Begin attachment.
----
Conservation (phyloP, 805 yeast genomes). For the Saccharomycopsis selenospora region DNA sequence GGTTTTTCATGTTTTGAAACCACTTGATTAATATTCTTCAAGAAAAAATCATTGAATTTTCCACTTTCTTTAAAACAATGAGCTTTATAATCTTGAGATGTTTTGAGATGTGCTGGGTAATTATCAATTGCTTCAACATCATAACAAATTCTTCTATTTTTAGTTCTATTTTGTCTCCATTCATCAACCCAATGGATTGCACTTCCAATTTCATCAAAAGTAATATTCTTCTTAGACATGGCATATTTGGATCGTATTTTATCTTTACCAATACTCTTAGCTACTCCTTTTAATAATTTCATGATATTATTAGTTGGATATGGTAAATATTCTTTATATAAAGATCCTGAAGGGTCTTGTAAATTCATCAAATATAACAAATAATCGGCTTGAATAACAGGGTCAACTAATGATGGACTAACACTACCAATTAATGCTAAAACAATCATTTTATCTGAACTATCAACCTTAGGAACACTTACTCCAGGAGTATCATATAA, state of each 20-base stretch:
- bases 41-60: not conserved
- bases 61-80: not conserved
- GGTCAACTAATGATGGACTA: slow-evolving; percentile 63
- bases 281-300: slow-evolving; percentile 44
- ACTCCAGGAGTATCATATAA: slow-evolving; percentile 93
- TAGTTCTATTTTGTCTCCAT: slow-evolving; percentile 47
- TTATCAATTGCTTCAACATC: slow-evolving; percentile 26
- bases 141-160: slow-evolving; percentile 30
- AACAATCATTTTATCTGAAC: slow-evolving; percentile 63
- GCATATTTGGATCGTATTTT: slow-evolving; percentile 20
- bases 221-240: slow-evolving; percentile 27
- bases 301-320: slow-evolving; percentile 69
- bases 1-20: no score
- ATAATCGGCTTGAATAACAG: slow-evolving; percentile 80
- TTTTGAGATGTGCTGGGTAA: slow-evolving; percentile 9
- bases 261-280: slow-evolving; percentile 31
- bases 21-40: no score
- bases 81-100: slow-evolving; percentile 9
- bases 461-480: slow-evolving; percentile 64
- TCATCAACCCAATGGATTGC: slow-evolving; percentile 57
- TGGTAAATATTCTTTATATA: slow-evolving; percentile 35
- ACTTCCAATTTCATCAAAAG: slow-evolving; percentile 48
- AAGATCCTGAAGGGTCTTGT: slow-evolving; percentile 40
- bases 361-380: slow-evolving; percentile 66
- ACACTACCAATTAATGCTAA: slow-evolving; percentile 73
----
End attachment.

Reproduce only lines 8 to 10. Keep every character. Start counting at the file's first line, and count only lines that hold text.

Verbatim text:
- TTATCAATTGCTTCAACATC: slow-evolving; percentile 26
- bases 141-160: slow-evolving; percentile 30
- AACAATCATTTTATCTGAAC: slow-evolving; percentile 63